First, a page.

Beginning in August, Carroll Hospital staff who meet with victims of possible domestic violence will screen them to determine if they are at a high risk of being injured or killed if they return to their situation.

Lethality assessments are already done by law enforcement officers when they respond to domestic violence calls, according to Tracey Yingling, the program coordinator at the hospital, but the program is new Carroll Hospital.


Assessments expanding to the hospital are another way to connect individuals with resources, or at least make them aware that resources are available.

In the past, hospital staff had pamphlets and cards — designed to be discreet — they could give to individuals they believed were in a domestic violence situation, but no method to determine if they were in immediate danger, according to Yingling.

"Now they know we're asking," she said. "Now they know we care."

Brenda Harkavy, assistant state's attorney and member of the county's Special Victims Unit, said she hopes the assessments lead to more people being connected to services and fewer domestic violence cases.

"My goal as a prosecutor is to see a reduction of crime and if there's something in the community that can save someone's life before it gets to me, that's even better," she said.

Assessments are protected by medical privacy laws, but Harkavy said they can be obtained as a part of a medical records request in a case.

The screening questions ask about past violence, weapons in the home and other risk factors. If someone scores high enough to screen in, they have the option of being placed on the phone with a counselor from Family and Children's Services of Central Maryland right away.

"I think this will only improve the services we're able to provide for Carroll County," said Kelley Rainey, director of domestic violence services for Family and Children's Services of Carroll County.

The lethality assessment phone call is confidential, according to Rainey, and will focus on meeting the immediate needs of the caller.

Hospital staff have been trained to administer the screening — including how and when to ask the questions — and the program begins Aug. 1.

The initial questions to determine if a patient needs a lethality assessment will be part of the overall health and well-being questions asked by staff, according to Yingling.

Studies have shown that someone needs to go through a lethality assessment screening five times before they will reach out for resources, according to Rainey. Hospital staff being trained adds another person who will express concern and withhold judgment, she said.

Rainey said engaging in programs with FCS makes a person 40 percent less likely to be injured or killed by their intimate partner.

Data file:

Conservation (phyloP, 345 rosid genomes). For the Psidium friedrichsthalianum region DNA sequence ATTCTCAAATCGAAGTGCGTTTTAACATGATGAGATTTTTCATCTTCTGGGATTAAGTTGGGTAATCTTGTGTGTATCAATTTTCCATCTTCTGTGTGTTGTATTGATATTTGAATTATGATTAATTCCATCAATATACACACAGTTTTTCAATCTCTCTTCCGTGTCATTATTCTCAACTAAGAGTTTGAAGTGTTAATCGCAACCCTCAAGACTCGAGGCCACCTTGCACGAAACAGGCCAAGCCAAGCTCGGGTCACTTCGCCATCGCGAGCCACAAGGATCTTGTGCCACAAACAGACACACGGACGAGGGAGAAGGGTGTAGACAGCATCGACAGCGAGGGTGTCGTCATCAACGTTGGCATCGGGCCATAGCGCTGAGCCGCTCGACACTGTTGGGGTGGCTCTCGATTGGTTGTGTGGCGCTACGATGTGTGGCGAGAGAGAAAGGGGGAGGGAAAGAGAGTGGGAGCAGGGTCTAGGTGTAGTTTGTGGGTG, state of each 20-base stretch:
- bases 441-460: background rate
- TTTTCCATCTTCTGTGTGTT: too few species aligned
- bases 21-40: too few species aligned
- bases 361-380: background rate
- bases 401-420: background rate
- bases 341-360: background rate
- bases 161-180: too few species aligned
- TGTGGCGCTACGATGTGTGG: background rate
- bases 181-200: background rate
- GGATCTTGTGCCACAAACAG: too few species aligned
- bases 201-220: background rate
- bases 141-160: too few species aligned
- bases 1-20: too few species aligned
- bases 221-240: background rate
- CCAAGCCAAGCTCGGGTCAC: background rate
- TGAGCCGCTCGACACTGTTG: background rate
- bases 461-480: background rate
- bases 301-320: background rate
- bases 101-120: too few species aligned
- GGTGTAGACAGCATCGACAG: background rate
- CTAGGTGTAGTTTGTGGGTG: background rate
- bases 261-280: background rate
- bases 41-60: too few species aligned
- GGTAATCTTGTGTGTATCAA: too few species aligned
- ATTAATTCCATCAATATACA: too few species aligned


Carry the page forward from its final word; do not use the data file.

Services range from a shelter for domestic violence victims to abuser intervention programs and safety plans to help families change the ways they interact.


"We're definitely not in the business of breaking up relationships," Rainey said.

Yingling said connecting people to community resources is not always about ending the relationship but is often about preserving it.

"It's not always about getting them out of there right this second," she said.

Rainey said even if someone does not want to speak to a counselor on the spot, they may be receptive to speaking to someone later. Hearing the message repeatedly can also show a person that they may be in a domestic violence situation though they don't realize it.

"If you don't think you're in a domestic violence relationship, why would you look for domestic violence resources?" Rainey said.

Yingling said it's important to give options and resources because it gives power to the victim.

"If we stood there and told them how to handle the situation, we would be no better than the abuser," she said.

Harkavy said the lethality assessments help her office because a certain score can indicate the prosecutor assigned to the case needs to give special attention to a victim.

Harkavy also said assessments may indicate to hospital staff that the individual's injuries could be the result of domestic violence and need to be thoroughly documented in case charges are later filed.

"More awareness, especially in the medical field, helps to pick up those signs," she said.

How to get help

24-hour Carroll County Domestic Violence Hotline: 443-865-8031

Family and Children's Services Office: 410-876-1233

Walk-ins welcome 8:30 a.m. to 4:30 p.m. at 22 N. Court St., Westminster